|Duration||September 6 – December 21, 1981|
|Start date||December 27, 1981|
|AFC Champions||Cincinnati Bengals|
|NFC Champions||San Francisco 49ers|
|Super Bowl XVI|
|Date||January 24, 1982|
|Site||Pontiac Silverdome, Pontiac, Michigan|
|Champions||San Francisco 49ers|
|Date||January 31, 1982|
The 1981 NFL season was the 62nd regular season of the National Football League. The season ended with Super Bowl XVI when the San Francisco 49ers defeated the Cincinnati Bengals 26–21 at the Pontiac Silverdome in Michigan.
The 1981 NFL Draft was held from April 28 to 29, 1981 at New York City’s Sheraton Hotel. With the first pick, the New Orleans Saints selected running back George Rogers from the University of South Carolina.
Cal Lepore, the line judge for Super Bowl III and referee for the Miracle at the Meadowlands, retired prior to the 1980 season. He would later become supervisor of officials in the United States Football League. Tom Dooley, who was assigned Super Bowl XV as line judge at the end of the 1981 season, was promoted to referee to replace Lepore.
Major rule changes
- It is illegal for any player to put adhesive or slippery substances such as the product “stickum” on his body, equipment or uniform. This rule is known as both the “Lester Hayes Rule” and the “Fred Biletnikoff Rule” since both players were notorious for using sticky substances to make it easier for them to intercept/catch passes.
- An offensive player who comes into the game wearing an illegal number for the position he takes must report to the referee before the start of the next play.
- The penalty for an ineligible receiver who touches a forward pass is a loss of down.
- The penalty for illegal use of hands, arms, or body (including holding) is reduced from 15 yards to 10 yards.
- The penalty for intentional grounding is modified: loss of down and 10 yards penalty from the previous spot, or if the foul occurs more than 10 yards from the line of scrimmage, loss of down at the spot of the foul.
- Officials began wearing numbers 21 through 25 within their position groups after going no higher than number 20 in 1979 and 1980.
W = Wins, L = Losses, T = Ties, PCT = Winning Percentage, PF= Points For, PA = Points Against
- Baltimore finished ahead of New England in the AFC East based on head-to-head sweep (2–0).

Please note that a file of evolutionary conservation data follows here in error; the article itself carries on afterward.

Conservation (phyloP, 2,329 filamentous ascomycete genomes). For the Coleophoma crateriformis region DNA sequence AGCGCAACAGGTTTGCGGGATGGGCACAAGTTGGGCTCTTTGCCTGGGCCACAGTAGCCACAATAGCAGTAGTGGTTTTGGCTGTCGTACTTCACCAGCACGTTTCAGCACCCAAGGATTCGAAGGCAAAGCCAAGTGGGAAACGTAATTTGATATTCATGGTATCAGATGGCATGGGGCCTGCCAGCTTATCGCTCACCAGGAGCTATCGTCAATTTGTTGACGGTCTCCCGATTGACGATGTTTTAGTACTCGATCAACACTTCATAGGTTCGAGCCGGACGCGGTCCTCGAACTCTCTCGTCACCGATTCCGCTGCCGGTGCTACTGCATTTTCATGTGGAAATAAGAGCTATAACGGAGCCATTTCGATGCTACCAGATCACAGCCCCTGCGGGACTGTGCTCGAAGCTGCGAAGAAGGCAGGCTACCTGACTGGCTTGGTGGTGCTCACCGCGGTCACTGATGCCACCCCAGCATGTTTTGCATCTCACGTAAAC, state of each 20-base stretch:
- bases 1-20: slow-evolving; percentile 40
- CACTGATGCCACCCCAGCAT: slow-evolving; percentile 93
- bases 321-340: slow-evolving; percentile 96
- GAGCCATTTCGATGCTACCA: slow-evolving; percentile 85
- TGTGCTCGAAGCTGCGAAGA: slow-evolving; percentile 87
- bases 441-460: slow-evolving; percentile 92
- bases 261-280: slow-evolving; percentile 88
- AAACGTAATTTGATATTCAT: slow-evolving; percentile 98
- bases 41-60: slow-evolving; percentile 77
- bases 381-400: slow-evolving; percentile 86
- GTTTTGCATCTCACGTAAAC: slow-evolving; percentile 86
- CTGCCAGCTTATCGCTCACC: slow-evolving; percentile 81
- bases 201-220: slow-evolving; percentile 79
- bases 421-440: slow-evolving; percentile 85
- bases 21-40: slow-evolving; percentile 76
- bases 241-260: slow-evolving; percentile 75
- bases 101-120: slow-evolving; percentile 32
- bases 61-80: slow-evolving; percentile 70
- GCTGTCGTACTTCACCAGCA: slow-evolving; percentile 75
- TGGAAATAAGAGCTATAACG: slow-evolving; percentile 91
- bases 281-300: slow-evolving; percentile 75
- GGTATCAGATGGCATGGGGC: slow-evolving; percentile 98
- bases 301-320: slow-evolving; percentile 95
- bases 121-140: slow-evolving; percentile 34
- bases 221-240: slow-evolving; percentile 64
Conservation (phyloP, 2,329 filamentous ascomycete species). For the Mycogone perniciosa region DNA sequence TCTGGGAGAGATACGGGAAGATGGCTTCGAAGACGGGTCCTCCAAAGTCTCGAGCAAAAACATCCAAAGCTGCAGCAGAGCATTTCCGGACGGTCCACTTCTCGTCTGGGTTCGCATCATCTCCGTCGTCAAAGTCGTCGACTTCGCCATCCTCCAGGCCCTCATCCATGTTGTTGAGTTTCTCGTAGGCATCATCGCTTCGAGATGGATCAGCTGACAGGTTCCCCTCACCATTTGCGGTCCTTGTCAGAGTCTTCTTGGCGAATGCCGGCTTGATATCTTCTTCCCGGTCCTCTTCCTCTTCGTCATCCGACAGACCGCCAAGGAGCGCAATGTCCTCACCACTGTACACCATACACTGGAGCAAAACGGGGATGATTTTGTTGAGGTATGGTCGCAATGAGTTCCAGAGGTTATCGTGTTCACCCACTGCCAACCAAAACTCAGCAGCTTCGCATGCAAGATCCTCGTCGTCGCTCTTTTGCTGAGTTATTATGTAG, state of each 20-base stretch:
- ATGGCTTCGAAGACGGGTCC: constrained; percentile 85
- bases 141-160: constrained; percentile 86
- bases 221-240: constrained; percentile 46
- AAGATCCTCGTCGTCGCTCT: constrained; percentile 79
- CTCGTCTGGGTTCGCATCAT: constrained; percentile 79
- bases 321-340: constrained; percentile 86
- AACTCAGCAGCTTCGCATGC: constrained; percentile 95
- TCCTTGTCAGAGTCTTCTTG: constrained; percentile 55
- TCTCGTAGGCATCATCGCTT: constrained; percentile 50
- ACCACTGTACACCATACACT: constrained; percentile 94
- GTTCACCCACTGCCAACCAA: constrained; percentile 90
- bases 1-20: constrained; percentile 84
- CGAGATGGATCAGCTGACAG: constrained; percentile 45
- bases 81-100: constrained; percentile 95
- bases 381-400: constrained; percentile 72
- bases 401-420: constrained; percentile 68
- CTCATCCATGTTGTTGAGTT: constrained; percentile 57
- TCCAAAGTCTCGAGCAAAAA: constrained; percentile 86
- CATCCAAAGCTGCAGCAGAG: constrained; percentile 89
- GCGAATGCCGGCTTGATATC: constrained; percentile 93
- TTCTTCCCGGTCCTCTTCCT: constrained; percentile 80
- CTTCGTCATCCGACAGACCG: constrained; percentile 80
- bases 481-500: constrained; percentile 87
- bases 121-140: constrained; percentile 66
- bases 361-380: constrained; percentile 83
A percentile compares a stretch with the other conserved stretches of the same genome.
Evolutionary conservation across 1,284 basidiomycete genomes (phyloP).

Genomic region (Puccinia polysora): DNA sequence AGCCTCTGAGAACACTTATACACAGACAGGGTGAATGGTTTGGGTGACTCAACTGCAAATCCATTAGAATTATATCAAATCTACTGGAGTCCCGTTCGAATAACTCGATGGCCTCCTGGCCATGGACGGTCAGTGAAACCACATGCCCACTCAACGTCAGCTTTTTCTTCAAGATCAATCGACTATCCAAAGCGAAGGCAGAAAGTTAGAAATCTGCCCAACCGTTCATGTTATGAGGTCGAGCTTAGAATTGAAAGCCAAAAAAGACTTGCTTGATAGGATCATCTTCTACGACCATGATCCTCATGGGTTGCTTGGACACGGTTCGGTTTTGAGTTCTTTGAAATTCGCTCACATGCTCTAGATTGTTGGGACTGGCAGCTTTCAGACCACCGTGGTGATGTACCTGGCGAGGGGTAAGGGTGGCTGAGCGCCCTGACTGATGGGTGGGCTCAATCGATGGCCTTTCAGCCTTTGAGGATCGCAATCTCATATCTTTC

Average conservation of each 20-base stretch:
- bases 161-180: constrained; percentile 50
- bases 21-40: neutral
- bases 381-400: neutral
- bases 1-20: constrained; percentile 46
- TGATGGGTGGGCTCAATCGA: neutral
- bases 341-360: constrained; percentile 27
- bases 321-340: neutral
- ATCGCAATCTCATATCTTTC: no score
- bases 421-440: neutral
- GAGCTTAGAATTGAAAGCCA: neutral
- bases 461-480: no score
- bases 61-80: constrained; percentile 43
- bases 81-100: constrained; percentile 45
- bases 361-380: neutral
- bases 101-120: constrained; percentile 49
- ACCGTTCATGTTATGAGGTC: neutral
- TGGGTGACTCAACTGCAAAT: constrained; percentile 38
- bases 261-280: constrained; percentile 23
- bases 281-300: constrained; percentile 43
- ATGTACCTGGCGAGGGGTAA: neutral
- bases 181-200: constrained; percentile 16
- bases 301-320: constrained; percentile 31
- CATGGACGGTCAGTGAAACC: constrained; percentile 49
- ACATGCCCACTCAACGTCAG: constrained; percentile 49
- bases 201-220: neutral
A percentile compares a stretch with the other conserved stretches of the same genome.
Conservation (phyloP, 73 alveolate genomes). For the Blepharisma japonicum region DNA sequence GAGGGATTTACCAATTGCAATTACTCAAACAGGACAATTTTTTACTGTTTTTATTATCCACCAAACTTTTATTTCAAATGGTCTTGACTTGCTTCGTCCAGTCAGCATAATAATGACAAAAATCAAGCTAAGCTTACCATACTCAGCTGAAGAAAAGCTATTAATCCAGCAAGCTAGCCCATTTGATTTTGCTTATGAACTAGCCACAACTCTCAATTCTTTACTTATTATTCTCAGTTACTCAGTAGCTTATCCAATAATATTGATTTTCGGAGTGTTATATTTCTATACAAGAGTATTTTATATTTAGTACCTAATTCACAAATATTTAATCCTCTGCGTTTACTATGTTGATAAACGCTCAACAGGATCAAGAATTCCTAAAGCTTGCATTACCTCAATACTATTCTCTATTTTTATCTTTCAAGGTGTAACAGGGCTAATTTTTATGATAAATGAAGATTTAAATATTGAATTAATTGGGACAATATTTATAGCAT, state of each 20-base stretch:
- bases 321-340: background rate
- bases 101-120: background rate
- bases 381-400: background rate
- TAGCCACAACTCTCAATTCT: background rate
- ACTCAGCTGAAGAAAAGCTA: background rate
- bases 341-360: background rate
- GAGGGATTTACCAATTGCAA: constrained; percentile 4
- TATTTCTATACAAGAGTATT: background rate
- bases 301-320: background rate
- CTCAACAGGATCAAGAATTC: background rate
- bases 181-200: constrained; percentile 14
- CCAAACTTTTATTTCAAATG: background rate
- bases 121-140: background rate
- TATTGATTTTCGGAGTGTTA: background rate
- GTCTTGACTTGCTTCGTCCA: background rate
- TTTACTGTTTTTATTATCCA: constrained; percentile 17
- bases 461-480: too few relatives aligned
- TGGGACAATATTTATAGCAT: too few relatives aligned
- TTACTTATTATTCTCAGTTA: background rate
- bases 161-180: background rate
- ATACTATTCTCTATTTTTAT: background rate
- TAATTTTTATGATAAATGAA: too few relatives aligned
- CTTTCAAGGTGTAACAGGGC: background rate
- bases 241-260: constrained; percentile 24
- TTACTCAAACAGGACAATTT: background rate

- San Diego finished ahead of Denver in the AFC West based on better division record (6–2 to Broncos’ 5–3).
- Buffalo was the second AFC Wild Card based on head-to-head victory over Denver (1–0).
- Detroit finished ahead of Green Bay in the NFC Central based on better record against common opponents (4–4 to Packers’ 3–5).
|Jan. 2 – Texas Stadium|
|NFC Wild Card Game||NFC Championship|
|Dec. 27 – Veterans Stadium||Jan. 10 – Candlestick Park|
|Jan. 3 – Candlestick Park|
|4||Philadelphia||21||��1||San Francisco||28||Super Bowl XVI|
|Jan. 24 – Pontiac Silverdome|
|Jan. 2 – Miami Orange Bowl|
|AFC Wild Card Game||AFC Championship||A1||Cincinnati||21|
|Dec. 27 – Shea Stadium||Jan. 10 – Riverfront Stadium|
|Jan. 3 – Riverfront Stadium|
- * Indicates overtime victory
Records, milestones, and notable statistics
- Most Passes Attempted, Season, 709
- Most Punts, Season, 114
- Most Yards, Punt Returns, Both Teams, Game, 282
- Most Touchdowns, Passing, Single Team, Game, 7
- Most Touchdowns, Punt Returns, Single Team, Game, 2
Baltimore Colts Defense
- Most Points Allowed, Season, 533
- Most Touchdowns Allowed, Season, 68
- Most First Downs Allowed Season, 406
- Most Yards Allowed, Season, 6,793
- Fewest Punt Returns, Season, 12
|Points scored||San Diego Chargers (478)|
|Total yards gained||San Diego Chargers (6,744)|
|Yards rushing||Detroit Lions (2,795)|
|Yards passing||San Diego Chargers (4,739)|
|Fewest points allowed||Philadelphia Eagles (221)|
|Fewest total yards allowed||Philadelphia Eagles (4,447)|
|Fewest rushing yards allowed||Detroit Lions (1,623)|
|Fewest passing yards allowed||Philadelphia Eagles (2,696)|
|Most Valuable Player||Ken Anderson, Quarterback, Cincinnati|
|Coach of the Year||Bill Walsh, San Francisco|
|Offensive Player of the Year||Ken Anderson, Quarterback, Cincinnati|
|Defensive Player of the Year||Lawrence Taylor, Linebacker, NY Giants|
|Offensive Rookie of the Year||George Rogers, Running back, New Orleans|
|Defensive Rookie of the Year||Lawrence Taylor, Linebacker, NY Giants|
|Man of the Year||Lynn Swann, Wide Receiver, Pittsburgh|
|Comeback Player of the Year||Ken Anderson, Quarterback, Cincinnati|
|Super Bowl Most Valuable Player||Joe Montana, Quarterback, San Francisco|
- Denver Broncos: Dan Reeves replaced the fired Red Miller.
- Houston Oilers: Bum Phillips was fired and replaced by Ed Biles.
- New Orleans Saints: Bum Phillips joined the Saints after being fired by the Oilers. Dick Nolan was fired after a 0–12 start in 1980, and Dick Stanfel took over as interim.
- Washington Redskins: Joe Gibbs replaced Jack Pardee.
- The Cincinnati Bengals made significant modifications to their uniforms for the first time since the team's debut in 1968, discontinuing the design similar to the Cleveland Browns' jerseys. Orange and black tiger stripes were added to the jerseys and pants. Black tiger stripes were also added to the orange helmets.
- The Dallas Cowboys adopted a new blue jersey which was darker than its predecessors and featured silver numbers. The Cowboys wore this blue jersey through 1994.
- The Houston Oilers resumed wearing blue pants with their white jerseys.
Regular season game not broadcast by Network TV
|September 5, 1981||8:00 PM EDT||Minnesota @ Tampa Bay||KSTP-TV (Minnesota)
WTOG-TV (Tampa Bay)